A bipartisan group of senators, led by members of the Intelligence Committee, want the Trump administration to prohibit electrical equipment made by Huawei from being used in the U.S. energy infrastructure.

The call for a ban on the components from the Chinese technology giant came in a letter dated Monday to Energy Secretary Rick Perry and Homeland Security Secretary Kirstjen Nielsen, led by Texas Republican Sen. John Cornyn.

Most Democrats from Virginia delegation call on Fairfax to resign
Only Scott and Warner did not call for immediate resignation

Freshman Rep. Elaine Luria was of six Virginia Democrats in the House to call for Lt. Gov. Justin Fairfax to step aside Friday night. (Bill Clark/CQ Roll Call file photo)

The majority of Virginia’s Democratic delegation on Friday night called for the resignation of Lt. Gov. Justin Fairfax, who’s facing allegations of sexual assault from two women. 

Only Robert C. Scott, the dean of the House delegation, and Sen. Mark Warner did not call for Fairfax's resignation immediately.

Lawmakers, businesses warn of long-term damage of tariffs
“Tit-for-tat tariffs as a negotiating tactic are very, very dangerous”

Pennsylvania Sen. Patrick J. Toomey has a bill that would limit the ability of the president to impose levies for national security reasons. (Tom Williams/CQ Roll Call file photo)

The Trump administration may have pushed trading partners to come to the negotiating table with tariffs, but a Delaware soybean farmer and a Virginia distillery owner say business people like them are paying a price for the tactic.

At a Wednesday press conference by Tariffs Hurt the Heartland, Senate Republicans Patrick J. Toomey of Pennsylvania and Ron Johnson of Wisconsin joined Democrats Thomas R. Carper of Delaware and Mark Warner of Virginia in decrying the tariffs, which they said are squeezing businesses and could eventually take a bite out of the U.S. economy. Tariffs Hurt the Heartland represents 150 organizations from several industries.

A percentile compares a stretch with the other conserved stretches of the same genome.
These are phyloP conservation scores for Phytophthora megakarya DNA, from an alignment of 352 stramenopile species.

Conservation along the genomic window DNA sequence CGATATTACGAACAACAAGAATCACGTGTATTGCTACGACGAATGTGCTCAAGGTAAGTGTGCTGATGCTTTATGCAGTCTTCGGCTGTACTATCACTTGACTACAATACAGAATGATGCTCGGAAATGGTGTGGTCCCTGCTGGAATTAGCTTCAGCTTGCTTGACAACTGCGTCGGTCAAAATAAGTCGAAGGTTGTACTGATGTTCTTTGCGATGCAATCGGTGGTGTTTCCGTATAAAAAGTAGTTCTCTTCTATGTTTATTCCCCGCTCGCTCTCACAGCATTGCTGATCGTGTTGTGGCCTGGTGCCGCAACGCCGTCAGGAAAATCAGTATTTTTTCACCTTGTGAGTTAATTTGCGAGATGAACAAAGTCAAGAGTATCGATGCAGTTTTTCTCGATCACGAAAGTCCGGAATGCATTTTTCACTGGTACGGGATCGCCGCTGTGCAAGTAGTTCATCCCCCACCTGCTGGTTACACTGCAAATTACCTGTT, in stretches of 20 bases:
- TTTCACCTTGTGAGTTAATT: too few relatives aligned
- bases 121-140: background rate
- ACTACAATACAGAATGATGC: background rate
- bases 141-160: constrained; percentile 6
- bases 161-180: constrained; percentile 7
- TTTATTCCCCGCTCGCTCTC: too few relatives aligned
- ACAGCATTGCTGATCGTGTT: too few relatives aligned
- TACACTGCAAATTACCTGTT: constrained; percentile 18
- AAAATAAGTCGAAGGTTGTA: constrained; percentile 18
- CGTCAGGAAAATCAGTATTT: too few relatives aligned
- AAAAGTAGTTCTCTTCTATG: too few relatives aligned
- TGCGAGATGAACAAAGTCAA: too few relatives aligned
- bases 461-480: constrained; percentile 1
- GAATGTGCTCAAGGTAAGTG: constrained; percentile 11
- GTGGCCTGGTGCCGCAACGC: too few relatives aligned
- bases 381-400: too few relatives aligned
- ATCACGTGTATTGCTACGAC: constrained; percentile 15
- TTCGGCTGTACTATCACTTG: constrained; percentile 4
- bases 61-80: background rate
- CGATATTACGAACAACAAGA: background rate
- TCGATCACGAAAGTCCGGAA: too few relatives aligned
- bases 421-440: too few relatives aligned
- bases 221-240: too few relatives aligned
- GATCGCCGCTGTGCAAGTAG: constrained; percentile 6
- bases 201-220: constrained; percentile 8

Housing finance agency confirmation hearing could involve dueling mortgage plans
The Senate Banking hearing could show the likely direction of efforts to overhaul agencies that are huge players in the national mortgage market

Ranking member Sen. Sherrod Brown, D-Ohio, left, and Sen. Jack Reed, D-R.I., attend a Senate Banking Committee hearing in Dirksen Building titled “Oversight of the U.S. Securities and Exchange Commission,” on December 11, 2018. Jay Clayton, chairman of the Securities and Exchange Commission, testified. (Tom Williams/CQ Roll Call file photo)

The Trump administration’s still undisclosed plans to end the federal conservatorship of Fannie Mae and Freddie Mac will be a focus of upcoming confirmation hearings for the nominee of the federal agency overseeing the two government sponsored enterprises.

Democrats such as Senate Banking ranking member Sherrod Brown, D-Ohio, have said they’re concerned about the suitability of Mark Calabria, the nominee to run the Federal Housing Finance Agency. The committee hasn’t said when it will hold a hearing on Calabria’s nomination.

Dr. Jekyll, Mr. State of the Union
Trump will speak of unity and togetherness. So nice, right?

At last year’s State of the Union, the president spoke of “one American family.” It wasn’t long before that heartwarming message went up in a puff of Twitter smoke, Murphy writes. (Win McNamee/Getty Images file photo)

OPINION — I love a tradition more than anybody, but the modern State of the Union address, which President Trump will deliver again Tuesday night, has descended into the most ridiculous annual hour and a half of nonsense that the country has to endure other than the Super Bowl. Can somebody please put America out of this misery?

The idea of an American president briefing Congress was originally such a practical necessity that it was codified in the Constitution. Without modern communications and with travel into and out of the capital difficult, the Founding Fathers correctly decided that the president should communicate regularly with the representatives of the states about the government they were all a part of.